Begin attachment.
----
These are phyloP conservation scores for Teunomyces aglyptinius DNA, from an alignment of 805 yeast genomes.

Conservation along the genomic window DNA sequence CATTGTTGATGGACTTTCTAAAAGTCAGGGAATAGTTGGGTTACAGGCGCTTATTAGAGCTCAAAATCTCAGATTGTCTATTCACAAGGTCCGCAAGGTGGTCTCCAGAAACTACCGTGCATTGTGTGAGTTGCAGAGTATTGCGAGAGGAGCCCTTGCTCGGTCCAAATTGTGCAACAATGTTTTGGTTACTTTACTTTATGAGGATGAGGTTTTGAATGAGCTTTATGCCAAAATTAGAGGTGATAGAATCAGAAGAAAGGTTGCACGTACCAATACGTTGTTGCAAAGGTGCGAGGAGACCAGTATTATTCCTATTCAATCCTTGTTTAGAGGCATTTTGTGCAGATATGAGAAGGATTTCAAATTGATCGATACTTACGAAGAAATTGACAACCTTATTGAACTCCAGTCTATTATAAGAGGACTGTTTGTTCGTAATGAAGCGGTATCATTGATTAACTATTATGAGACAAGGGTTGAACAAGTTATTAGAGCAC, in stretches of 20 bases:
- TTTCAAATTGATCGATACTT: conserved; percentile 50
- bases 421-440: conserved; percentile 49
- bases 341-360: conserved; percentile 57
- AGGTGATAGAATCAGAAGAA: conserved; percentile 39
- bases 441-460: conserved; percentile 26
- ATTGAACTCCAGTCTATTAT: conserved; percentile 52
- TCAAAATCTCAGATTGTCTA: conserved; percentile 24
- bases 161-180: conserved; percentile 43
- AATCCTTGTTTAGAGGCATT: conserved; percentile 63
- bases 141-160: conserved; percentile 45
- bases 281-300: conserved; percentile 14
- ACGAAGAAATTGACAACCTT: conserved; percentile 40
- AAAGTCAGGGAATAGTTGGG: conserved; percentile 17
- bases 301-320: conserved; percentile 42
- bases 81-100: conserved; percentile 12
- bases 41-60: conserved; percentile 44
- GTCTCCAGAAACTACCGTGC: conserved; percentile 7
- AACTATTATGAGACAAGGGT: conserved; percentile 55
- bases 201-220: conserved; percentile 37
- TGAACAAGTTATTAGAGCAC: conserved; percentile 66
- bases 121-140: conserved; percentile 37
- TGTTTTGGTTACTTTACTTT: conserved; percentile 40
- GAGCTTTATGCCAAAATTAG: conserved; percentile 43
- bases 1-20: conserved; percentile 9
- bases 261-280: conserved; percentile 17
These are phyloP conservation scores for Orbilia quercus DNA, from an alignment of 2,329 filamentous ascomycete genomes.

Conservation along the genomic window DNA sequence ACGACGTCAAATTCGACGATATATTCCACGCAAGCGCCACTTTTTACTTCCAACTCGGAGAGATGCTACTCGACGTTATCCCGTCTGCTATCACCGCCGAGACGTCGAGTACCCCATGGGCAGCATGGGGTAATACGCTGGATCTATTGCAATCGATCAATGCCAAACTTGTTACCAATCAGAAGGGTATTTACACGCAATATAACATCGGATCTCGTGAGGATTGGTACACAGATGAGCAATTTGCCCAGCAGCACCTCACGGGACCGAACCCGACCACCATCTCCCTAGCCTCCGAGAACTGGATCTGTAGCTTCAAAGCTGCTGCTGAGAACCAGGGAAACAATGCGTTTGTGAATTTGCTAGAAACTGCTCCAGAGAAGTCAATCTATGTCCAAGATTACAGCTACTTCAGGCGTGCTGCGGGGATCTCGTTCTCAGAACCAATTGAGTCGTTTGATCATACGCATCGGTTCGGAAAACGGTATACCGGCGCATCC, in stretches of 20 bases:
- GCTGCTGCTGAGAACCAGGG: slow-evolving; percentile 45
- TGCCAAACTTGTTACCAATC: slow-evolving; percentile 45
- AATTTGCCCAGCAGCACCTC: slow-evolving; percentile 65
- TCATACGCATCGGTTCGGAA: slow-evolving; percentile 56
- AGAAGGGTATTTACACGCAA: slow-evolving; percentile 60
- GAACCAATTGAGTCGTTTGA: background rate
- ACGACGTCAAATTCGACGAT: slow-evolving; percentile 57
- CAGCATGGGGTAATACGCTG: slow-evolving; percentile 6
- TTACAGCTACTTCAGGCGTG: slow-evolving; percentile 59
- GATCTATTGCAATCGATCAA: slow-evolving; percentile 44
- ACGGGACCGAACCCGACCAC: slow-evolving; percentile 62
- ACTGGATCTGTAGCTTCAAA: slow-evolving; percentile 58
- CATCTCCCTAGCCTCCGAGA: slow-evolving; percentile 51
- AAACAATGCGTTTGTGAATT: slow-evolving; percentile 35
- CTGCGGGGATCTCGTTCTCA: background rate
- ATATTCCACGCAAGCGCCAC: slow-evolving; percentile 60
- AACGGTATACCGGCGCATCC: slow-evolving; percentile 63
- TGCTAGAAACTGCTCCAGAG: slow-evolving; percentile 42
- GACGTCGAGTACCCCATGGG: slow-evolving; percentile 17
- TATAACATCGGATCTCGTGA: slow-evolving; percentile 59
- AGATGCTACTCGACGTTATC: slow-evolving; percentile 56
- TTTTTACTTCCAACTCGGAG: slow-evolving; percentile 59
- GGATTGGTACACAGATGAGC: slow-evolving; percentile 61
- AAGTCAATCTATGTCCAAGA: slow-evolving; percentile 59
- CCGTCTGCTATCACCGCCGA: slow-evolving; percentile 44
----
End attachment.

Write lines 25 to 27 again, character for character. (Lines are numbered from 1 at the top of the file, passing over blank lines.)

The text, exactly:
- GAGCTTTATGCCAAAATTAG: conserved; percentile 43
- bases 1-20: conserved; percentile 9
- bases 261-280: conserved; percentile 17